by Nancy Kinnally
If he’d gotten into a fight at school just a couple of years ago, Escambia County eighth-grader K.P. could have easily been looking at out-of-school suspension or even criminal sanctions.
Today, the district is instead giving students like K.P. the chance to make amends and work through the issues that led to their misbehavior while remaining in school. The ultimate goal is to achieve restorative justice and stem the flow of youth into jail for minor infractions that need not have been criminalized.
The Escambia County Alternative Discipline Restorative Justice Initiative is funded in part by an annually renewable Foundation grant of up to $945,000 total, spread over three years ending in 2012. Administration and oversight are provided by the Collins Center for Public Policy.
In 2007-08, the Escambia County School District issued out-of-school suspensions to nearly 22 percent of its 8,829 middle school students, and in 2008-09 it expelled 59 middle school and 75 high school students. That same year, 24 percent of Escambia County referrals to the Florida Department of Juvenile Justice were school-related. The hope is that by the end of the grant period, those numbers will have been significantly reduced while schools have remained safe.
For K.P., who had never been in trouble before getting into a scuffle with a classmate last year, the program has meant not only a second chance, but an opportunity to improve himself.
“I’m here because I want to put back into the school what the kids have lost, part of their education time,” K.P. said. “I learned from this mistake, and I gained experience, and now I know that I have to control myself more and handle the situation better and think about what I’m going to do.”
It’s hard to imagine K.P. would have gained that same kind of insight from a few days of out-of-school suspension.
Escambia County Schools Superintendent Malcolm Thomas believes that out-of-school suspensions disrupt a student’s education and cause problems for working parents. He has so far put the alternative program in place at four of the district’s nine middle schools and one high school. He hopes eventually to incorporate the purely voluntary program into every secondary school in the district and make it an integral part of disciplinary policies even after the grant runs out.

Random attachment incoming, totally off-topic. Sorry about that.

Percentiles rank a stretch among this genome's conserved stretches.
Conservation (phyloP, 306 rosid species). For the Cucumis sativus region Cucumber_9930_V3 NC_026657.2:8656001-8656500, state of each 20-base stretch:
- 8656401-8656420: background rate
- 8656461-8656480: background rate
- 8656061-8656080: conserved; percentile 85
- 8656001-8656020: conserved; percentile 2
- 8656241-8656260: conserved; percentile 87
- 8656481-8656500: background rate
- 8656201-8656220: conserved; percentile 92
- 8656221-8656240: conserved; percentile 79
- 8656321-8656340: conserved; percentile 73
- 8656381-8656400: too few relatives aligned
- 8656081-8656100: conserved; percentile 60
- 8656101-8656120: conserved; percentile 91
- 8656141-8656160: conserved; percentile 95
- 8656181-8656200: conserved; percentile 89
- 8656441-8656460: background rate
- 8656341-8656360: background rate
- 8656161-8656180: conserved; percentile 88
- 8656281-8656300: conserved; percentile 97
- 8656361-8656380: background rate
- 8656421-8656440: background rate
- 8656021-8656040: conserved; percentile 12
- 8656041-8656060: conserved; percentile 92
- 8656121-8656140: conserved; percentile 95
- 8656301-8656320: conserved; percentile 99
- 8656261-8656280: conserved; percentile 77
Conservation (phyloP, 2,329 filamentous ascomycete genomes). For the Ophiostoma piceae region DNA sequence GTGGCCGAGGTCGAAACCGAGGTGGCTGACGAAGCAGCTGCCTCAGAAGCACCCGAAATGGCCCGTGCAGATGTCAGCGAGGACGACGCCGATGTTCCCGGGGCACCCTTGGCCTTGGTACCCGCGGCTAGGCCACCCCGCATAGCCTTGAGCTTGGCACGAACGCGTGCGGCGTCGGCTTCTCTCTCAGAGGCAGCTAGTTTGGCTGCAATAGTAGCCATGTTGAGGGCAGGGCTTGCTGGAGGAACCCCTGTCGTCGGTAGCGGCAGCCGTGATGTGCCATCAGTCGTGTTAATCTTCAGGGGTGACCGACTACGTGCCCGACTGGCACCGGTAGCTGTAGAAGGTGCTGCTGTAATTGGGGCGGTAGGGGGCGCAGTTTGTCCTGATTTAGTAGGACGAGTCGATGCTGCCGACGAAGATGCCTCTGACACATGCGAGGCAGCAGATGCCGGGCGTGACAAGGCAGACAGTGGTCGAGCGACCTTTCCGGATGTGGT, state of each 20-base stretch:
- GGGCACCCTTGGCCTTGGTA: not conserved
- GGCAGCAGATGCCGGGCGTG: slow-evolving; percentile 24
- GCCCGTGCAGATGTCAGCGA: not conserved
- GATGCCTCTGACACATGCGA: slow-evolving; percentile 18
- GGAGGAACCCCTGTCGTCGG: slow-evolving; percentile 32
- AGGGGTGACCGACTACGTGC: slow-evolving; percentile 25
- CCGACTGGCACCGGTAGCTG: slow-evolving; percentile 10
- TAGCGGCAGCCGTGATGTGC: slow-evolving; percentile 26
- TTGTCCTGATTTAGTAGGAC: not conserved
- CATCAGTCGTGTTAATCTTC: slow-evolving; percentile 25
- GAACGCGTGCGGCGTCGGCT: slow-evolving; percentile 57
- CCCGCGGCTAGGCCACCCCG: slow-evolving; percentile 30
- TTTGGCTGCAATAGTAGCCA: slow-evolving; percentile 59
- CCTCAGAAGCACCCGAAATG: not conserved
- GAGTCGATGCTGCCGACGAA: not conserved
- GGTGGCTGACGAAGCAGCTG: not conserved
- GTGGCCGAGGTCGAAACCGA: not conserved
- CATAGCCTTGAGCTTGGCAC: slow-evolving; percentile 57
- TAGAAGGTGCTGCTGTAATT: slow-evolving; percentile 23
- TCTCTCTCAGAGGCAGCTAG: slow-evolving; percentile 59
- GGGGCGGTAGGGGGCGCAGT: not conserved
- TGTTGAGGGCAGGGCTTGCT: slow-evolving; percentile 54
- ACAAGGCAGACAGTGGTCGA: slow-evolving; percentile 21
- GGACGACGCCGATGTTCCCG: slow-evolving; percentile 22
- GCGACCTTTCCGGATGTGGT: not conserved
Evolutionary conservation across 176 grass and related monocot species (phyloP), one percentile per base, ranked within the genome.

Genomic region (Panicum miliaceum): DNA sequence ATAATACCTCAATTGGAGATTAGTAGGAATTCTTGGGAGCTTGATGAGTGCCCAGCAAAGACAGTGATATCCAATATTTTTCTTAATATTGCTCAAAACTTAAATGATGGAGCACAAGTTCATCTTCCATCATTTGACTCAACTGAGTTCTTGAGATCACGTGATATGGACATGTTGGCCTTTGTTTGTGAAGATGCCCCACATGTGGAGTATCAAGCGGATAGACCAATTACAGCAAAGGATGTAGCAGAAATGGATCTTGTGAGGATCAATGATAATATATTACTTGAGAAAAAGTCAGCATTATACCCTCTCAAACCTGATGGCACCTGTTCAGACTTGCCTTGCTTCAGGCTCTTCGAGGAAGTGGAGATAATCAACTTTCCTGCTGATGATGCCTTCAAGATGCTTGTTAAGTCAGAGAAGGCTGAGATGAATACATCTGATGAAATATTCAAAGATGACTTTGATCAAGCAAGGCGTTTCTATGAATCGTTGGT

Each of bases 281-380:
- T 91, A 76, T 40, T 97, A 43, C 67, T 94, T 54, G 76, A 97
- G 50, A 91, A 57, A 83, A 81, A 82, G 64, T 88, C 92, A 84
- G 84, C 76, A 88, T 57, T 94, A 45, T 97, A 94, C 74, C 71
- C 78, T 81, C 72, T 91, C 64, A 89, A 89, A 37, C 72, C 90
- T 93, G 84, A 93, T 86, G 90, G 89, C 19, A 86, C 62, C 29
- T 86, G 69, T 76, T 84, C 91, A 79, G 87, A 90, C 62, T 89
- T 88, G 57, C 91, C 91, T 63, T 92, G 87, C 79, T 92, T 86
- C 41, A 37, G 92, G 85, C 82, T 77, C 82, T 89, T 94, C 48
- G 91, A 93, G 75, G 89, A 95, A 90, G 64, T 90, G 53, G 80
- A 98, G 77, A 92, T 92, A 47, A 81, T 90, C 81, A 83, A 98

Through a trained School Accountability Board, the program brings together the offending student and those adversely impacted by the student’s actions. The parents and guardians of the students and victims, along with school officials and community members, work with the students to determine how to repair any harm that has been done and help the parties move forward.
Sixth-grade teacher Jim Cannon, who has been a mediator and an attorney, said he sees the program as having much in common with mediation.
“What I see this program doing is giving everybody an opportunity to speak and to listen and to be heard, perhaps in some cases for the very first time. And I found that as a mediator, that was probably the solution to many of the problems that we encountered. For the first time the person was heard, and not only was heard but had the opportunity to take ownership in the solution to the problem.”
The Collins Center is working with Escambia school district officials to document and evaluate the program’s success.
Collins Center President Rod Petrey sees Escambia County’s approach as an important step toward developing new models for compliance with legislation passed in 2009 requiring Florida school boards to revise their zero-tolerance policies to ensure that students not posing a serious threat to school safety are not expelled or arrested for petty misconduct.
“Escambia County is the testing ground to show how recent changes in Florida law can actually be implemented in a real working school system,” Petrey said.
Florida Bar Foundation board member Donna Krusbe of West Palm Beach participated in a meeting in Pensacola with representatives of the school district, the Collins Center and the Foundation to review the program’s progress during the first year of the grant.
“I really see a lot of promise in what they have achieved so far,” Krusbe said. “It is our hope that the cooperative effort of the school district and the community will reach well beyond Escambia County. In the end, we hope to see the development and implementation of a successful program that can be emulated throughout the state. I am proud that the Foundation is able to fill the gap in government funding and underwrite this program that is so vital to the well-being of our children and schools.”